[2] F. Boenisch, A. Dziedzic, R. Schuster, A. S. Shamsabadi, I. Shumailov, and N. Papernot, “When the curious abandon honesty: Federated learning is not private,” 2021. [Online]. Available:
[3] Z. Wang, M. Song, Z. Zhang, Y. Song, Q. Wang, and H. Qi, “Beyond inferring class representatives: User-level privacy leakage from federated learning,” 2018. [Online]. Available:
[4] H. B. McMahan, E. Moore, D. Ramage, S. Hampson, and B. A. y. Arcas, “Communication-efficient learning of deep networks from decentralized data,” 2016. [Online]. Available:
[5]  E. Cyffers and A. Bellet, “Privacy amplification by decentralization,” 2020. [Online]. Available:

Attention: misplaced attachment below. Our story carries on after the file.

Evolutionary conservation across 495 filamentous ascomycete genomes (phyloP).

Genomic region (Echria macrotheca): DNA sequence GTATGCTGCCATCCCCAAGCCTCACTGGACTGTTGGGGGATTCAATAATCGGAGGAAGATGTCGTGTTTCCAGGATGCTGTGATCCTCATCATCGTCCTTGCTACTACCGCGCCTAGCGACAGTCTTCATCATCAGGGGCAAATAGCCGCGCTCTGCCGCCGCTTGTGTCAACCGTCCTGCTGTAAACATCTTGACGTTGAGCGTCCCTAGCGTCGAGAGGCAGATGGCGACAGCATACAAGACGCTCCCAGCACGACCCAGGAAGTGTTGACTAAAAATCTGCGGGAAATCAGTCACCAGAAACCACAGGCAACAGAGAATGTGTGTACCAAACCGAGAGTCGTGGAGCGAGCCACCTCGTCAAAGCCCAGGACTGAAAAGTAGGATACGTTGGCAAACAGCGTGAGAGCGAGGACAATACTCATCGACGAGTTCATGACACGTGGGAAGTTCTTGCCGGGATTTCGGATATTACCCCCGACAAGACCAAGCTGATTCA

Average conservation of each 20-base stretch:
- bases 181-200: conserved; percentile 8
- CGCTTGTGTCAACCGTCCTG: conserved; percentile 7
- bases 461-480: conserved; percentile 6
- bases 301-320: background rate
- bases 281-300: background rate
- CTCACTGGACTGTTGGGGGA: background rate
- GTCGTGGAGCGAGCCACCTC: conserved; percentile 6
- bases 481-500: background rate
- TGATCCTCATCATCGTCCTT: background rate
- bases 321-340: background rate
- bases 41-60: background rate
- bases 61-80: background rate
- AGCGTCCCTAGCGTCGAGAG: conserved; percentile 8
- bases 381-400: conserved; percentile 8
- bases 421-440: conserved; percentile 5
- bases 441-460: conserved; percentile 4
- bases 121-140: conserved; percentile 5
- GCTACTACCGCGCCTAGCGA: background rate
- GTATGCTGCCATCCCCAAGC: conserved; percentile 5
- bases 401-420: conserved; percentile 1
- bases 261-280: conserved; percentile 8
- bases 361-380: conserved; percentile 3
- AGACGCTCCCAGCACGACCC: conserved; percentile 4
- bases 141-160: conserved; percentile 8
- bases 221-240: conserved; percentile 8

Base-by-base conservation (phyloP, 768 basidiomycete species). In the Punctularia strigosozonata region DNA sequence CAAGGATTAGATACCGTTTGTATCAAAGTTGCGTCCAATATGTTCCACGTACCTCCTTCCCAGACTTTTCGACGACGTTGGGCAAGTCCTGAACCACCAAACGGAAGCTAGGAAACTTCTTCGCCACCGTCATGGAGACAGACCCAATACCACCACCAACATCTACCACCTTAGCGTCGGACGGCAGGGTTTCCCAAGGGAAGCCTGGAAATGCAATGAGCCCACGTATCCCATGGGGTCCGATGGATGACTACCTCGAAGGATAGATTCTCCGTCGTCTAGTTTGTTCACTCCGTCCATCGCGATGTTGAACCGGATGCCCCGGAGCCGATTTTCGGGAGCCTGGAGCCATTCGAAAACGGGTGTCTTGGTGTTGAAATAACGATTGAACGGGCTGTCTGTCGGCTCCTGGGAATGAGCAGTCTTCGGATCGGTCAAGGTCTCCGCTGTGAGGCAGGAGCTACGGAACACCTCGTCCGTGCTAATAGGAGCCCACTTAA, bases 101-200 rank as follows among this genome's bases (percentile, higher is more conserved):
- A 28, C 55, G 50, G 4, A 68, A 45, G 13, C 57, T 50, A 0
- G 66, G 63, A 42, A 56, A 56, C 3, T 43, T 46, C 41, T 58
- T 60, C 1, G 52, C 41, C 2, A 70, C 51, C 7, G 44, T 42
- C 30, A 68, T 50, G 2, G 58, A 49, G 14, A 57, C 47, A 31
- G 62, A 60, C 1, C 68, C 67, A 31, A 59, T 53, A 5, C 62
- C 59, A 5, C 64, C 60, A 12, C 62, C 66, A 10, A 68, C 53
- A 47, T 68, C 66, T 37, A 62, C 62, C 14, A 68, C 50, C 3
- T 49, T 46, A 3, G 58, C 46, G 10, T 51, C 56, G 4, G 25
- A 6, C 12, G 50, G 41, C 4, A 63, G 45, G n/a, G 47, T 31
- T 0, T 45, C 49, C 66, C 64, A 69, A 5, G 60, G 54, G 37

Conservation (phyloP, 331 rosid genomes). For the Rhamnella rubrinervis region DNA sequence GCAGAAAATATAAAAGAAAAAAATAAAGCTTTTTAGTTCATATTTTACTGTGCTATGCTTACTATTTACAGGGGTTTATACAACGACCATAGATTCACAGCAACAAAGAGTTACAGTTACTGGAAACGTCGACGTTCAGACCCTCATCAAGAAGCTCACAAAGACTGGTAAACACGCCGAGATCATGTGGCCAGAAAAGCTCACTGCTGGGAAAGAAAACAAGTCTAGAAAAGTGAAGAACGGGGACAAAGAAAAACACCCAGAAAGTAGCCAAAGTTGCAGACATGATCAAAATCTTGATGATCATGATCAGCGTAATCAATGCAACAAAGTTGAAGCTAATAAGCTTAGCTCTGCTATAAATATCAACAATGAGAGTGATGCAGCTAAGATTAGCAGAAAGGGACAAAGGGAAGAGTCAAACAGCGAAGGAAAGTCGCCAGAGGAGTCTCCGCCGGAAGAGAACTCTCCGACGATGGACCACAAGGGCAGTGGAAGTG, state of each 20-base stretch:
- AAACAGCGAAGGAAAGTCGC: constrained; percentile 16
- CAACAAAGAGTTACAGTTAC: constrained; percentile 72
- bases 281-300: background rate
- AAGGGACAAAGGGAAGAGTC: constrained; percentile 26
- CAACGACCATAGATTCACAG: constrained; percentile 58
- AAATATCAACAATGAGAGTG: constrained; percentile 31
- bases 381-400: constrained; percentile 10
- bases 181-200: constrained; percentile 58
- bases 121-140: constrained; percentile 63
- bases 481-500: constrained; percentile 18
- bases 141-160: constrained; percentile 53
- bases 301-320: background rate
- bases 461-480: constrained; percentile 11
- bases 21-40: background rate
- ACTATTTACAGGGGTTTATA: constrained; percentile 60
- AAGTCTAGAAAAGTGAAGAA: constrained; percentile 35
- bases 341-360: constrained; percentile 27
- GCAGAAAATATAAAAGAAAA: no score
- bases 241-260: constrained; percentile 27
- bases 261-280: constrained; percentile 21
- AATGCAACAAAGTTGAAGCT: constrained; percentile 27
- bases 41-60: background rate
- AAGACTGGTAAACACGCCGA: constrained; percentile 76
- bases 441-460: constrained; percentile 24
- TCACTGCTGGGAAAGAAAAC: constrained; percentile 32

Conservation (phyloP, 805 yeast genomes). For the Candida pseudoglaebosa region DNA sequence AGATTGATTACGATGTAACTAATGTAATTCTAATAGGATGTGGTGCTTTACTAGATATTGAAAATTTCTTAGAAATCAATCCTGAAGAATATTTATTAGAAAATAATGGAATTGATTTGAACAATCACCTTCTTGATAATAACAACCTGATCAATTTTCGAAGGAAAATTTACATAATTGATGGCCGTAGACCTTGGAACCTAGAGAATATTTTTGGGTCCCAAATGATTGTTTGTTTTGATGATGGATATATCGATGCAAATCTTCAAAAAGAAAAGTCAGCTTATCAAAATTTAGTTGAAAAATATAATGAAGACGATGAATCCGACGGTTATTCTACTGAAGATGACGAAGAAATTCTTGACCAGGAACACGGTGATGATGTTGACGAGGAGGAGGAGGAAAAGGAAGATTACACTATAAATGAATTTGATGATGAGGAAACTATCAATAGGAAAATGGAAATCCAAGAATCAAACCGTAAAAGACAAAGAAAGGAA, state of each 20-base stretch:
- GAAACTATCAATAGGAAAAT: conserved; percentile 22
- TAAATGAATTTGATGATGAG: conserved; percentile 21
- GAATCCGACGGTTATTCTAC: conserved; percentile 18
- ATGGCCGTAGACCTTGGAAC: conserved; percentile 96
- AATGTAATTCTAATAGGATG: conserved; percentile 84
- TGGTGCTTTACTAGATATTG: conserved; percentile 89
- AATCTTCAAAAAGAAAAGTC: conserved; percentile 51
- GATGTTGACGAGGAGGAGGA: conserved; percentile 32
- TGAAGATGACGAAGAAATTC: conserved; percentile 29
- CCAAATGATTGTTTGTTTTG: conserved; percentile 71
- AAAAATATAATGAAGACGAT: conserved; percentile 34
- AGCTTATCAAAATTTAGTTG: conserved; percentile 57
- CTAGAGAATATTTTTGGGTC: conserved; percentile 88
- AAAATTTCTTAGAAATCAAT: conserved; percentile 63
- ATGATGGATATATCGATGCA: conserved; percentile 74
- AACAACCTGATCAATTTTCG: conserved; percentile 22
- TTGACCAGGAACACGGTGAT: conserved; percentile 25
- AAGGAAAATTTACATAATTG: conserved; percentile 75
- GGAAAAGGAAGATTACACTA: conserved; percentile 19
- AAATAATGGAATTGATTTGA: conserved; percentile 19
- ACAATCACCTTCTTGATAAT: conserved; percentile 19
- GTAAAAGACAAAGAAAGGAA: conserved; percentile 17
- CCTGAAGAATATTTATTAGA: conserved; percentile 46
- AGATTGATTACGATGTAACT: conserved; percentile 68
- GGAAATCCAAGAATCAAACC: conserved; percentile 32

[6]  X. Lian, C. Zhang, H. Zhang, C.-J. Hsieh, W. Zhang, and J. Liu, “Can decentralized algorithms outperform centralized algorithms? a case study for decentralized parallel stochastic gradient descent,” 2017. [Online]. Available:
[7] D. Pasquini, M. Raynal, and C. Troncoso, “On the privacy of decentralized machine learning,” 2022. [Online]. Available:
[8] A.-T. Tran, T.-D. Luong, J. Karnjana, and V.-N. Huynh, “An efficient approach for privacy preserving decentralized deep learning models based on secure multi-party computation,” Neurocomputing, vol. 422, pp. 245–262, 2021. [Online]. Available: